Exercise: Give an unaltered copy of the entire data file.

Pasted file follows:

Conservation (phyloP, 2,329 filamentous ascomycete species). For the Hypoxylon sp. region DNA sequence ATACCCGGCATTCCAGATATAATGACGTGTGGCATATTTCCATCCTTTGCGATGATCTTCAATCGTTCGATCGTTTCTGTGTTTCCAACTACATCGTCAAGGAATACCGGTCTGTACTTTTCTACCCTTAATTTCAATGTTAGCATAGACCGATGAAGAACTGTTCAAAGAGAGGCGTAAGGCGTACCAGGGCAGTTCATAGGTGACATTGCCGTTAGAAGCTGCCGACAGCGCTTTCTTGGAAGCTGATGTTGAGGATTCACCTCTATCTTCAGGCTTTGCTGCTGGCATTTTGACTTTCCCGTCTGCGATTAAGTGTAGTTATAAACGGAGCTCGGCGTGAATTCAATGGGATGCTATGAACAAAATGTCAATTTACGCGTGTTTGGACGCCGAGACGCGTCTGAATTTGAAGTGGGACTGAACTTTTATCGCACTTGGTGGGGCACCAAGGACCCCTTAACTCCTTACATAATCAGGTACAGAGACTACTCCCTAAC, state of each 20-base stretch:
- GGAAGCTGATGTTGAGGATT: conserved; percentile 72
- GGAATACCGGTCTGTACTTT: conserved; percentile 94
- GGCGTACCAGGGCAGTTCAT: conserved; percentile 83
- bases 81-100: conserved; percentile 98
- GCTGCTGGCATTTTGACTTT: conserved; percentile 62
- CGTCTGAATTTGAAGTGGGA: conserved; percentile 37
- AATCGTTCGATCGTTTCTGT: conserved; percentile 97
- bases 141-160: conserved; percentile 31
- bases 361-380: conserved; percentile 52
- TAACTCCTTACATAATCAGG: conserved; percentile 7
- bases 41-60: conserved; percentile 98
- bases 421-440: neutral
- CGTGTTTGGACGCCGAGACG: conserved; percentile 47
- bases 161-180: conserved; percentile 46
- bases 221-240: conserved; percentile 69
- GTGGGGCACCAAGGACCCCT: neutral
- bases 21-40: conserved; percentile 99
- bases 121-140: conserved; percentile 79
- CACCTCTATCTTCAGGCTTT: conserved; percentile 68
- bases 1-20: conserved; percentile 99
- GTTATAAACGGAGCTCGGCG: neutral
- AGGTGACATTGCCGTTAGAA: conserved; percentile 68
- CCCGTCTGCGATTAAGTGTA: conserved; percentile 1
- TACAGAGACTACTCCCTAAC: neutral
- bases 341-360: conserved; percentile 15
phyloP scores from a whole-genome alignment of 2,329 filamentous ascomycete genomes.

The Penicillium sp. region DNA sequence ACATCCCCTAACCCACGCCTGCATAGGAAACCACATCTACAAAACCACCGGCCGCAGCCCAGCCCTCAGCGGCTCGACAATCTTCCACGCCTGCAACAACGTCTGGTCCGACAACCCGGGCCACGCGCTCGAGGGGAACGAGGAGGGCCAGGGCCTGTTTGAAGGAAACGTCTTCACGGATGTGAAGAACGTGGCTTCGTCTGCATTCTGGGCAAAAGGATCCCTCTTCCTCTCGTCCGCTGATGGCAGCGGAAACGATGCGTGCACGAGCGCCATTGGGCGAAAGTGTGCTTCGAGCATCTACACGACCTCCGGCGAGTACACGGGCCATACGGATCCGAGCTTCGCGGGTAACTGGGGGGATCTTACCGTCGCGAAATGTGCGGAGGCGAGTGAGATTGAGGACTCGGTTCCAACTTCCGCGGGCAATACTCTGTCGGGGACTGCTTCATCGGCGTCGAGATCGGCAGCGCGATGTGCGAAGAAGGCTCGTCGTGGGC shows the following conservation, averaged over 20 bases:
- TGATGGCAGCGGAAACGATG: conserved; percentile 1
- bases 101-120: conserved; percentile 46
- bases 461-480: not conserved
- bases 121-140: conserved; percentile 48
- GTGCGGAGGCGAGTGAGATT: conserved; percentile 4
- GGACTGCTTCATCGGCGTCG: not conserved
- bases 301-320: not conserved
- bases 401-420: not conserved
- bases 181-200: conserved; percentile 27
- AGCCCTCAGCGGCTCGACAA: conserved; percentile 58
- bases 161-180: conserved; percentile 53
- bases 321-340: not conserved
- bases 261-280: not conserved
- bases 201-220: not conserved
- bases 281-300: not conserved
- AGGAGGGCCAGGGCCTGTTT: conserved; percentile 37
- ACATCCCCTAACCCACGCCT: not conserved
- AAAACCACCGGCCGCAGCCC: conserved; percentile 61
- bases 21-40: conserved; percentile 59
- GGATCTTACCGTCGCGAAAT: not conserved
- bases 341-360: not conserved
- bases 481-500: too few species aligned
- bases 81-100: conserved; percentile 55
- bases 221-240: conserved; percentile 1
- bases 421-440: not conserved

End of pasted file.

Conservation (phyloP, 2,329 filamentous ascomycete species). For the Hypoxylon sp. region DNA sequence ATACCCGGCATTCCAGATATAATGACGTGTGGCATATTTCCATCCTTTGCGATGATCTTCAATCGTTCGATCGTTTCTGTGTTTCCAACTACATCGTCAAGGAATACCGGTCTGTACTTTTCTACCCTTAATTTCAATGTTAGCATAGACCGATGAAGAACTGTTCAAAGAGAGGCGTAAGGCGTACCAGGGCAGTTCATAGGTGACATTGCCGTTAGAAGCTGCCGACAGCGCTTTCTTGGAAGCTGATGTTGAGGATTCACCTCTATCTTCAGGCTTTGCTGCTGGCATTTTGACTTTCCCGTCTGCGATTAAGTGTAGTTATAAACGGAGCTCGGCGTGAATTCAATGGGATGCTATGAACAAAATGTCAATTTACGCGTGTTTGGACGCCGAGACGCGTCTGAATTTGAAGTGGGACTGAACTTTTATCGCACTTGGTGGGGCACCAAGGACCCCTTAACTCCTTACATAATCAGGTACAGAGACTACTCCCTAAC, state of each 20-base stretch:
- GGAAGCTGATGTTGAGGATT: conserved; percentile 72
- GGAATACCGGTCTGTACTTT: conserved; percentile 94
- GGCGTACCAGGGCAGTTCAT: conserved; percentile 83
- bases 81-100: conserved; percentile 98
- GCTGCTGGCATTTTGACTTT: conserved; percentile 62
- CGTCTGAATTTGAAGTGGGA: conserved; percentile 37
- AATCGTTCGATCGTTTCTGT: conserved; percentile 97
- bases 141-160: conserved; percentile 31
- bases 361-380: conserved; percentile 52
- TAACTCCTTACATAATCAGG: conserved; percentile 7
- bases 41-60: conserved; percentile 98
- bases 421-440: neutral
- CGTGTTTGGACGCCGAGACG: conserved; percentile 47
- bases 161-180: conserved; percentile 46
- bases 221-240: conserved; percentile 69
- GTGGGGCACCAAGGACCCCT: neutral
- bases 21-40: conserved; percentile 99
- bases 121-140: conserved; percentile 79
- CACCTCTATCTTCAGGCTTT: conserved; percentile 68
- bases 1-20: conserved; percentile 99
- GTTATAAACGGAGCTCGGCG: neutral
- AGGTGACATTGCCGTTAGAA: conserved; percentile 68
- CCCGTCTGCGATTAAGTGTA: conserved; percentile 1
- TACAGAGACTACTCCCTAAC: neutral
- bases 341-360: conserved; percentile 15
phyloP scores from a whole-genome alignment of 2,329 filamentous ascomycete genomes.

The Penicillium sp. region DNA sequence ACATCCCCTAACCCACGCCTGCATAGGAAACCACATCTACAAAACCACCGGCCGCAGCCCAGCCCTCAGCGGCTCGACAATCTTCCACGCCTGCAACAACGTCTGGTCCGACAACCCGGGCCACGCGCTCGAGGGGAACGAGGAGGGCCAGGGCCTGTTTGAAGGAAACGTCTTCACGGATGTGAAGAACGTGGCTTCGTCTGCATTCTGGGCAAAAGGATCCCTCTTCCTCTCGTCCGCTGATGGCAGCGGAAACGATGCGTGCACGAGCGCCATTGGGCGAAAGTGTGCTTCGAGCATCTACACGACCTCCGGCGAGTACACGGGCCATACGGATCCGAGCTTCGCGGGTAACTGGGGGGATCTTACCGTCGCGAAATGTGCGGAGGCGAGTGAGATTGAGGACTCGGTTCCAACTTCCGCGGGCAATACTCTGTCGGGGACTGCTTCATCGGCGTCGAGATCGGCAGCGCGATGTGCGAAGAAGGCTCGTCGTGGGC shows the following conservation, averaged over 20 bases:
- TGATGGCAGCGGAAACGATG: conserved; percentile 1
- bases 101-120: conserved; percentile 46
- bases 461-480: not conserved
- bases 121-140: conserved; percentile 48
- GTGCGGAGGCGAGTGAGATT: conserved; percentile 4
- GGACTGCTTCATCGGCGTCG: not conserved
- bases 301-320: not conserved
- bases 401-420: not conserved
- bases 181-200: conserved; percentile 27
- AGCCCTCAGCGGCTCGACAA: conserved; percentile 58
- bases 161-180: conserved; percentile 53
- bases 321-340: not conserved
- bases 261-280: not conserved
- bases 201-220: not conserved
- bases 281-300: not conserved
- AGGAGGGCCAGGGCCTGTTT: conserved; percentile 37
- ACATCCCCTAACCCACGCCT: not conserved
- AAAACCACCGGCCGCAGCCC: conserved; percentile 61
- bases 21-40: conserved; percentile 59
- GGATCTTACCGTCGCGAAAT: not conserved
- bases 341-360: not conserved
- bases 481-500: too few species aligned
- bases 81-100: conserved; percentile 55
- bases 221-240: conserved; percentile 1
- bases 421-440: not conserved